Although not usually life threatening, the number of bone fractures experienced by people in the US exceeds those of cancer, heart attacks and strokes combined. Fractures are more likely in those who have weaker bones as a result of conditions like osteoporosis, which can be treated but currently has no cure. Following the menopause or an ovariectomy (removal of the ovaries), the amount of oestrogen in a woman’s body dramatically reduces. This causes the accumulation of reactive oxygen species (ROS) in the body, which, as the name suggests, are highly reactive, and can cause deterioration of the bones.
Previous treatments have included oestrogen therapy (also known as HRT), but this has been shown to incur adverse side effects. The team at Purdue has been trying to identify alternative ways of preventing bone loss in women after this drop-off in oestrogen levels, that do not involve having to take medication. Weaver’s hypothesis is that blueberries can help the immune system defend against bone loss.
To test this, the team selected several blueberry strains, trying to choose varieties that were as different from each other as possible, to find out whether the different chemical properties of these berries had an effect on the clinical outcome. So far, they have had some promising results from animal models and hope to find the most effective variety of blueberry for the prevention of bone loss in humans.
What’s so special about blueberries?
Blueberries contain bioactive compounds called polyphenols. According to the US National Institutes of Health, ‘bioactive compounds are constituents in foods or dietary supplements, other than those needed to meet basic human nutritional needs, which are responsible for changes in health status’. Polyphenolic compounds are known to reduce bone loss by helping to modulate cell-signalling pathways that cause oxidative stress and inflammation, both factors that affect bone formation and loss.
It’s the transcription that counts
Nrf2 is a protein called a transcription factor, that binds to select sections of genetic code and controls the rate of transcription of specific sequences of information. This means that Nrf2 can stimulate the expression of certain genes that can detoxify ROS. Following the sharp reduction in oestrogen formation that occurs post-menopause, inflammatory processes become more active, and this causes an increase in bone resorption. This is a process whereby cells called osteoclasts break down bone and release the constituent parts, such as calcium, into the blood.
Nrf2 plays a role in controlling inflammation, but the exact mechanisms by which it works, and the way in which it is modulated by blueberry phenolic compounds, are unknown. However, its role in detoxifying ROS has been quantified: Nrf2 binds to antioxidant response elements (AREs), which stimulate the transcription of antioxidant enzymes that protect against the damaging effects of ROS.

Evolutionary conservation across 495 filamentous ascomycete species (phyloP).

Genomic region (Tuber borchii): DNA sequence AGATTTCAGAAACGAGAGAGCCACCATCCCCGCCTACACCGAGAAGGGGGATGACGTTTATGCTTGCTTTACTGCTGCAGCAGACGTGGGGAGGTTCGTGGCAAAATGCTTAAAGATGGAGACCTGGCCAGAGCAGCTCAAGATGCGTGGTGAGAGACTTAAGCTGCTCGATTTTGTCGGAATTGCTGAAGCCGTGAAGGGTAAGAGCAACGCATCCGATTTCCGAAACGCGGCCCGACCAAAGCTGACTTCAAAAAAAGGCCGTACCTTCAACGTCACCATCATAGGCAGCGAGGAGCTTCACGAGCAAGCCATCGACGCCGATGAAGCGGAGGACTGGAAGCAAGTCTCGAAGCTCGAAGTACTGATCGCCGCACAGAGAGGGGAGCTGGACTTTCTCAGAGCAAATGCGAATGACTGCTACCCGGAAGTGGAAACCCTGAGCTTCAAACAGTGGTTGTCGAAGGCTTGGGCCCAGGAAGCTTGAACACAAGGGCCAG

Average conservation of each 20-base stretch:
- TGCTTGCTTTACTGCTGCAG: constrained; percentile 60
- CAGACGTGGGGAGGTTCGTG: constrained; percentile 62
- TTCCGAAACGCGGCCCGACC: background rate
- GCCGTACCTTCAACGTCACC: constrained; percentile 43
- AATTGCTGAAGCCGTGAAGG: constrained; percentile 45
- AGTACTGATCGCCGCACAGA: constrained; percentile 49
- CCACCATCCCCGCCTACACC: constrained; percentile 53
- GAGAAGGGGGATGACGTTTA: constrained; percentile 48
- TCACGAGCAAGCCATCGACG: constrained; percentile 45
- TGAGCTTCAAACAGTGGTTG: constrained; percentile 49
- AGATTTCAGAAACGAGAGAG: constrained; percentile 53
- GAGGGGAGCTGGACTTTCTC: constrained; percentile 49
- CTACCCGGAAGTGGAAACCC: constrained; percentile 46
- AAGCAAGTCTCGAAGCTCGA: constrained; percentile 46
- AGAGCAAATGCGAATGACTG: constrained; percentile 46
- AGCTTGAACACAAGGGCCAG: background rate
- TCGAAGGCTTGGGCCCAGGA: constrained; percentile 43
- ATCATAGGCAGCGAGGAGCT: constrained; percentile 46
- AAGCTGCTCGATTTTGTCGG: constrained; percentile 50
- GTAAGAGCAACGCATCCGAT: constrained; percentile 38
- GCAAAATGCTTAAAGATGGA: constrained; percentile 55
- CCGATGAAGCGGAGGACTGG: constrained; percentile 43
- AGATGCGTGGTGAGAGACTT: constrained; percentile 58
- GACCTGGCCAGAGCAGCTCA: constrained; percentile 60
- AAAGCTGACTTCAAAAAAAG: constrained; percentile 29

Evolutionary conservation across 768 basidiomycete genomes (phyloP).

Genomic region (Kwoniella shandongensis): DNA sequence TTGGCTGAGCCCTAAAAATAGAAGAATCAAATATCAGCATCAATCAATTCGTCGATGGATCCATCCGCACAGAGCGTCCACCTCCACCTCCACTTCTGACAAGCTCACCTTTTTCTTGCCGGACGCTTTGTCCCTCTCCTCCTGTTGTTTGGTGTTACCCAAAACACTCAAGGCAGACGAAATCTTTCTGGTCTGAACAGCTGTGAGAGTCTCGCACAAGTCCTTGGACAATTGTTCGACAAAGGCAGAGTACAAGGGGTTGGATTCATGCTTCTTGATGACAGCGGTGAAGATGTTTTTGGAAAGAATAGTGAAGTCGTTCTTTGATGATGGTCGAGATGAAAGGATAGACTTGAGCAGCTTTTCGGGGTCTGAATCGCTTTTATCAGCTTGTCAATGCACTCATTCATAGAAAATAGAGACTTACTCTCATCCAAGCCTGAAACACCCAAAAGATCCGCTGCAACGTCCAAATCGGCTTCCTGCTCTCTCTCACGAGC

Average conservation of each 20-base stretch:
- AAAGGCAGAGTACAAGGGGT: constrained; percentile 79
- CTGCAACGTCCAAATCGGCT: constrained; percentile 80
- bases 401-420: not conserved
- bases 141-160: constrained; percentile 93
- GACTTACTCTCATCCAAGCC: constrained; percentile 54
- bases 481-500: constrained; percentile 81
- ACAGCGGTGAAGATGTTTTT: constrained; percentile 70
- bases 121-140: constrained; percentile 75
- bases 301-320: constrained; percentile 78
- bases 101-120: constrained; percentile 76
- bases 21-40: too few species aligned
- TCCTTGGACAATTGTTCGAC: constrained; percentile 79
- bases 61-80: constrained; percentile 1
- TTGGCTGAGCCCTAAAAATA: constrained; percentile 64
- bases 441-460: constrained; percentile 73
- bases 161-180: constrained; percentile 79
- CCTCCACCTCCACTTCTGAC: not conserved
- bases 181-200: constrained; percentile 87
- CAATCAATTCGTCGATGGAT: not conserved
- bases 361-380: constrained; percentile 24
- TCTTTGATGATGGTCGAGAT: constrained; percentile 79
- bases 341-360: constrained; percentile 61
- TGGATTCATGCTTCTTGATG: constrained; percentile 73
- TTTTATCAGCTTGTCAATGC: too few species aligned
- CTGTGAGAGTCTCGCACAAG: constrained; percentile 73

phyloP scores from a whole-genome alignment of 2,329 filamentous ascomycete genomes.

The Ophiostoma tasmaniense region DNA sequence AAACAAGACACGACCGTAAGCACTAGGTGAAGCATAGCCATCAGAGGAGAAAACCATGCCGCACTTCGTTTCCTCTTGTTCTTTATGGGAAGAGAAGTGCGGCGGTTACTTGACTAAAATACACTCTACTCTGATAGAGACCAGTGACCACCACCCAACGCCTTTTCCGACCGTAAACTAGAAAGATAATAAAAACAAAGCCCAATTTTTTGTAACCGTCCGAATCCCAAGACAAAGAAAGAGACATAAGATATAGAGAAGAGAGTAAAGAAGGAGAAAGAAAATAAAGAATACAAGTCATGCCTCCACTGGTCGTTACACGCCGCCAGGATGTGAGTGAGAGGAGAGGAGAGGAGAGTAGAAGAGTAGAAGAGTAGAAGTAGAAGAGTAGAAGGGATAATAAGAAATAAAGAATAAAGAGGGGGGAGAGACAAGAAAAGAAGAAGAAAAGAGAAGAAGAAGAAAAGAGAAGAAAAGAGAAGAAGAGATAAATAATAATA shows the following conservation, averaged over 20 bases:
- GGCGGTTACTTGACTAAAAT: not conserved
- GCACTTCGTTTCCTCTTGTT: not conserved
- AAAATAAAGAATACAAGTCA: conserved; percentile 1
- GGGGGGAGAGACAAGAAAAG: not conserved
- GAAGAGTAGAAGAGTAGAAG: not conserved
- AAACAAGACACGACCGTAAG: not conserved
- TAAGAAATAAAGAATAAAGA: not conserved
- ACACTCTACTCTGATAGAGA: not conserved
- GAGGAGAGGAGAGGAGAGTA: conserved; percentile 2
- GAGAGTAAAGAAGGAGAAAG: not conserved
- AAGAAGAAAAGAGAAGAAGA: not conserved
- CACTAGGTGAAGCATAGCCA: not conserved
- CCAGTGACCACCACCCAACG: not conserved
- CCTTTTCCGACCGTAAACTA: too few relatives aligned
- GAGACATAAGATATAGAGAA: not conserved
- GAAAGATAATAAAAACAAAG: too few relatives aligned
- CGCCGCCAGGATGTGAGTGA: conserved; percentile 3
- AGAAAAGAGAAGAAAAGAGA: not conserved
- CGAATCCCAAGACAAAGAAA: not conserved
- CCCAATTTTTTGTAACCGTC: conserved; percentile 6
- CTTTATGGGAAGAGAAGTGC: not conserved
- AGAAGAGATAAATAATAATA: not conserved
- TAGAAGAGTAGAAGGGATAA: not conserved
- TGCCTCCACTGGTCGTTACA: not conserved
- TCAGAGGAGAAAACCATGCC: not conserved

Phenolic compounds also inhibit the transcription factor NFκB, which stimulates the expression of genes that prevent bone formation. NFκB increases the activity of osteoclasts, which break down and resorb bone material, and suppresses the activity of osteoblasts, which are responsible for bone formation. Therefore, suppressing NFκB causes osteoblasts to form more new bone material and retain calcium better, while the activity of osteoclasts is reduced.
Microbiota in the gut are also likely implicated in the phenol-induced reduction in bone loss. Oestrogen deficiency changes the make-up of microbiotic communities in the gut, which are essential for health. Those with higher gut microbiotic diversity generally have lower rates of inflammation. Gut inflammation is linked to bone loss, and of course the loss of oestrogen causes the accumulation of ROS, and increases inflammation.
The benefits of phenolic compounds are not merely incurred by the products themselves. They also arise as a result of the interaction between polyphenols and gut microflora. Bacteria facilitate the uptake and metabolism of phenolic compounds. These interactions and processes in the gut are an important part of the health outcomes that bioactive compounds like polyphenols provide.
An interdisciplinary approach
The ‘Berries and Bone’ project, funded by the NIH National Center for Complimentary and Integrative Health, involves numerous different approaches and facets, and the testing of their hypothesis employs many different techniques and disciplines, including a clinical trial, isotopic tracer analysis, bioactive activity analysis, epigenetics, cell culture and animal studies, nutrition and statistical analysis. As a result, Weaver collaborates with researchers at various institutions, such as Teresito Bellido, David Burr and Munro Peacock at the Indiana University School of Medicine, Mario Ferruzzi and Mary Ann Lila at North Carolina State University, as well as George McCabe, her colleague at Purdue.
Can diet replace treatment as a primary prevention for chronic disease?
The Purdue team has shown that administration of natural antioxidant-rich products, such as blueberries, reduced bone loss in mice. They now need to translate these findings into the effects on humans. They have used animal models to find a dosage that can stimulate a positive effect, and will apply these findings to upcoming clinical trials following their approval.